Crypto is no stranger to hack scams and other types of fraud. What makes this industry especially attractive to criminals is the anonymous nature of crypto. Over the years, the techniques and modes of attacks have become more and more complex, whenever a vulnerability is patched, scammers find a way around. Its a game of cat and mouse. This results in a continuous effort from each side to outdo the other side. Yet some techniques that are still used are simple, like scamming via Twitter bots. Even though the number of incidents of scamming using Twitter bots has reduced significantly in the past, they have made a comeback recently, and that too with full force.
In 2019, cryptocurrencies have been missing one key ingredient – Twitter-based Ethereum scam bots and the good news is: they’re back! The only change they seem to have adopted is in the design aspect. They still use the same mode of operation. The scammer basically appeals to people’s desires to get quick money, unsuspecting people are lured into the scheme by offering them the opportunity to double their crypto. This can only be achieved by verifying an Ethereum account. In order to do this, one has to send Ethereum to a said account. There are genuine cases where someone’s account has to be verified, especially when using a credit card but such transactions usually involve transferring an amount less than a dollar. The claim made by these scammers is that the sent amount of Ethereum will be doubled and credited to back to the same account, of course, this never happens.
Making it legit
To make their claim more legit these bots go to extreme extents. The usual method involves faking identities of technologists, like Tesla CEO Elon Musk and Ethereum‘s co-founder Vitalik Buterin. A great deal of effort is made to make the new profiles as legit as possible. After this, the self-proclaimed official Twitter handle makes the claim of doubling or free giveaways. There is a self-updating spreadsheet shared by the scammer. This spreadsheet is supposed to be proof that other people were actually able to double the money. It lists addresses and transactions showing Ethereum being transferred into an account and double the amount being transferred back. Seems legit right? Only one problem. Checking out the address provided in an Ethereum block explorer, we can easily see all those transactions shown are fake.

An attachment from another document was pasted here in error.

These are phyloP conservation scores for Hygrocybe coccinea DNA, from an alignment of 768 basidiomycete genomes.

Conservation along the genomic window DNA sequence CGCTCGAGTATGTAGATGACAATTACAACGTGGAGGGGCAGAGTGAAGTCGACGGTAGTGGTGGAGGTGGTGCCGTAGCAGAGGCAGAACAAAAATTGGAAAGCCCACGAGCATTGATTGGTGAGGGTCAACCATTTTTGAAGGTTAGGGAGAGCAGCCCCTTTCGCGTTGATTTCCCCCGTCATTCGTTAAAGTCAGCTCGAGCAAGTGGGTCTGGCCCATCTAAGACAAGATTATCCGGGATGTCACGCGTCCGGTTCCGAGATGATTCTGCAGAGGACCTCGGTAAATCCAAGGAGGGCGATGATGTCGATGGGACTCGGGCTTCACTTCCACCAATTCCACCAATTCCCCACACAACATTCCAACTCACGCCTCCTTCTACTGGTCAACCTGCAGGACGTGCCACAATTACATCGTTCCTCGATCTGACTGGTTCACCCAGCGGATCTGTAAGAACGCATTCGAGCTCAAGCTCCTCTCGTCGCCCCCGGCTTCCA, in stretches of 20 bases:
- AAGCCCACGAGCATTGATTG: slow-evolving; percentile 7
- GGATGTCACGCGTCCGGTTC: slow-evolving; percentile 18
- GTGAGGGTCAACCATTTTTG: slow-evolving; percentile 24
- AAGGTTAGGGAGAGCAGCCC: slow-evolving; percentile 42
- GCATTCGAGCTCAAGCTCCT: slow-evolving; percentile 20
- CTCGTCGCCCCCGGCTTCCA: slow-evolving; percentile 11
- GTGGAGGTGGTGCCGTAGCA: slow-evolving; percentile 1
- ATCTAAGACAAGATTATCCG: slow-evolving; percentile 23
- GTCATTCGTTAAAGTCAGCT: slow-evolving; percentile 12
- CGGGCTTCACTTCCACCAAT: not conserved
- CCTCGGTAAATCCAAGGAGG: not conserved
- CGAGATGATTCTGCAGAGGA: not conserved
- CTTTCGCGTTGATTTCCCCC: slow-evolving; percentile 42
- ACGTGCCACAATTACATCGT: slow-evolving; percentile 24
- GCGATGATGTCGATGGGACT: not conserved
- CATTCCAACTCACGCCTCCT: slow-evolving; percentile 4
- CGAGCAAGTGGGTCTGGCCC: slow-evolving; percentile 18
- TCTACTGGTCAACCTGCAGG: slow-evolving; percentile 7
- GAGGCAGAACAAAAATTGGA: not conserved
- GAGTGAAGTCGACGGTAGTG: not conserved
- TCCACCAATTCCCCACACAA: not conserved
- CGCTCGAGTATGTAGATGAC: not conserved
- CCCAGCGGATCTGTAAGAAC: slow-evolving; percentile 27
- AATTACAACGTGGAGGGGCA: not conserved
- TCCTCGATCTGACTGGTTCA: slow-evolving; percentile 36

The simplicity by which these scammers are pulling off such heists is ingenious, but at the same time worrisome. This shows that unless users keep vigilance no security measure can ensure the safety of one’s funds. Its similar to the vulnerabilities found by ethical hackers and the patch released to fix it. Unless users update their software there is no use, the system can be easily hacked. Recurring instances of people falling for such scams also shows the need for educating the wider community of crypto and its technology. Anyone with basic knowledge of how this new technology works will not fall for such twitter bots. It’s not always the fault of the system. We as users need to pay real attention to safety measures, especially when handling crypto.
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